Can we change behaviour by changing attitudes?
Not really, contrary to popular belief.
The connection between attitude and behaviour is complex.
In the 1960s, Fishbein and Ajzen explored the connection between attitude and behaviour. Based on the findings, they developed a theory to explain the connection between the two.
It is the Theory of Reasoned Action. Later, they expanded a little further and renamed it the Theory of Planned Action.
Theory of Reasoned Action (TRA)
In summary, this theory says;
- Our action depends on the intent of doing or not doing it.
- Having an intent depends upon two determinants;
- The attitude towards the behaviour
- The availability of subjective norms (social pressure).
- The attitude depends on two kinds of beliefs:
- Do I believe whether the activity is enjoyable or not?
- Do I think the activity is beneficial or harmful?
- We can perceive social pressure in two ways;
- My significant other tells me to do,
- I see what others are doing.
- Stronger the perceptions, the more likely the stronger the intentions are.
Let us see how it applies in real life.
Think that someone wants to carry out the breast self-examination. She has the “intent” she will do that.
What is challenging is to find out an explanation of how she would develop that intent.
According to the Theory of Reasoned Action, the intent depends on,
- The presence of a favourable attitude towards that behaviour,
- Whether she perceives any degree of social pressure to do that.
Theory of Planned Behavior
With time, Ajzen found that the above theory cannot explain some behaviours that are not under our control.
As a result, he added another variable to the equation:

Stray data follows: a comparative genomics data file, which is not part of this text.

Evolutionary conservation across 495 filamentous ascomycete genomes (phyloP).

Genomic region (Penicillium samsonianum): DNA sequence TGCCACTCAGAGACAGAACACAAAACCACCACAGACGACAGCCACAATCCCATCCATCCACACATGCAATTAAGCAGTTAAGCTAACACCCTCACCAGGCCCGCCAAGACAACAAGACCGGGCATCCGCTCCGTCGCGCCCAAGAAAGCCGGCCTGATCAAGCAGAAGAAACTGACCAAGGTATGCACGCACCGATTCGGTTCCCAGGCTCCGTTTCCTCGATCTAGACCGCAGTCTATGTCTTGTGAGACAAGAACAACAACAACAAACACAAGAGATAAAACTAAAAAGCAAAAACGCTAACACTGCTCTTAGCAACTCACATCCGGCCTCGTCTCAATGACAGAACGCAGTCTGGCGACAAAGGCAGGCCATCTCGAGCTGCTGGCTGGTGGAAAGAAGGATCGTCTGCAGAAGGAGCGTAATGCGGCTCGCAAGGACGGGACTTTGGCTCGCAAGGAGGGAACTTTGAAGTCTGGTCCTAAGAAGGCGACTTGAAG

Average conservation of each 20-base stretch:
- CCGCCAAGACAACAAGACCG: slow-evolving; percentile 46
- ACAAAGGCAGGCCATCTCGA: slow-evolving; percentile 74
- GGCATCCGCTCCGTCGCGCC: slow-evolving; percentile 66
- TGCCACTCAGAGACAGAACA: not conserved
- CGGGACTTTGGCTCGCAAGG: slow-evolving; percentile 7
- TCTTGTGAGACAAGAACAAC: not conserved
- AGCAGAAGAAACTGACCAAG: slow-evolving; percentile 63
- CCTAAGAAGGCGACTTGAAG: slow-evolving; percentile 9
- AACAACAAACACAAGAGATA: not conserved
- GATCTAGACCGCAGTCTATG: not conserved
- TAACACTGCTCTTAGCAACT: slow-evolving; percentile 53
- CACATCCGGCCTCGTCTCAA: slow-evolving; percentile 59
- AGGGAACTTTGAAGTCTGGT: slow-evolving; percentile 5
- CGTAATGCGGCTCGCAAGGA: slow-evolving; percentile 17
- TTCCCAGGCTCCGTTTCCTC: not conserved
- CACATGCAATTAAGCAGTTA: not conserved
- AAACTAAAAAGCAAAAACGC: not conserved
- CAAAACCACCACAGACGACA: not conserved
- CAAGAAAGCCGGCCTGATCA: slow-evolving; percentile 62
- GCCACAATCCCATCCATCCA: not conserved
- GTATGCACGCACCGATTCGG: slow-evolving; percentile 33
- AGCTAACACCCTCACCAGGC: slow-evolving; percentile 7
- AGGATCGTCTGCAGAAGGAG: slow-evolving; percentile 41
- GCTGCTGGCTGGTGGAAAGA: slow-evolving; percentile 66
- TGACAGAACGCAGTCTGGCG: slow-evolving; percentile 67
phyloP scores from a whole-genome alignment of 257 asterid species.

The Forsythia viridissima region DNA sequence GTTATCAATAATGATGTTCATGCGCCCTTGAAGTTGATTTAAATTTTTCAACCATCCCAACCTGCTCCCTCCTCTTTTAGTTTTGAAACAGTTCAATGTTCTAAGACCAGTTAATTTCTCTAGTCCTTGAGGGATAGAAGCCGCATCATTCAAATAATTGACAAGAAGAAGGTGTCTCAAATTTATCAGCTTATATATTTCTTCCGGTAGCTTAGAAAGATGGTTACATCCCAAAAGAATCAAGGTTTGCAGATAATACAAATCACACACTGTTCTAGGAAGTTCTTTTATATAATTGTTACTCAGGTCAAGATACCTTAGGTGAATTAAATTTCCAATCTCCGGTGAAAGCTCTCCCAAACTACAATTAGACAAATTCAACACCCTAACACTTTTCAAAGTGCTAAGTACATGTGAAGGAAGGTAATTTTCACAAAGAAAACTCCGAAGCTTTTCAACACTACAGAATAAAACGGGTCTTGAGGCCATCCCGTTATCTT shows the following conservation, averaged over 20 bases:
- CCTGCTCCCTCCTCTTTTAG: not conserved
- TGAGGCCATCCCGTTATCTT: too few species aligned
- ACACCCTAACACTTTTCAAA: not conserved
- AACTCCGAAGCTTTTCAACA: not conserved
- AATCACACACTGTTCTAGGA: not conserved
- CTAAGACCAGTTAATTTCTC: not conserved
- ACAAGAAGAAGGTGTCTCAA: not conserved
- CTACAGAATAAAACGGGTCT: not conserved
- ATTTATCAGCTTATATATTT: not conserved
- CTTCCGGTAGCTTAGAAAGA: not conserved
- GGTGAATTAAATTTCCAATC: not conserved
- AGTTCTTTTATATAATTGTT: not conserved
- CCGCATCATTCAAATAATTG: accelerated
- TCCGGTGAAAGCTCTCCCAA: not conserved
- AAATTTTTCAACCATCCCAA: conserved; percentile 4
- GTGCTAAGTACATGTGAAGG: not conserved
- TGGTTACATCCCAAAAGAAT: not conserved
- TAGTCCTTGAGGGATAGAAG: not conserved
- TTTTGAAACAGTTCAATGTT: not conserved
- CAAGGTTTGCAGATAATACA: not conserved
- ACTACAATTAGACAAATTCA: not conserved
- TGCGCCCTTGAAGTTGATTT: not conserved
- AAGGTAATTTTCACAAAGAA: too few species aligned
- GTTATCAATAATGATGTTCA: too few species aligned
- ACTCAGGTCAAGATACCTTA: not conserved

- The perceived ability to perform the behaviour.
With that addition, the “theory of Planned behaviour” was born.
This theory is an extension of the theory of reasoned action.
Both these are not exactly considered behaviour change theories. But, they help us to understand and predict the desired behaviour.
However, these two assist us in framing messages and developing health education materials as well.
Now, the most important question is this.
How can we use these theories for our benefit?
A review published in 1995 has concluded the efficiency of the theory varies depending on the type of behaviour it was applied to.
The reviewers have found that two-thirds of the explained variation could be attributed to the intention of engaging in the desired behaviour.
This is a very important finding for us; in other words, most of our probability of engaging in a particular behaviour depends on the degree of motivation. However, for addictive and screening behaviours, perceived behavioural control carries more control than the intention of doing the behaviour.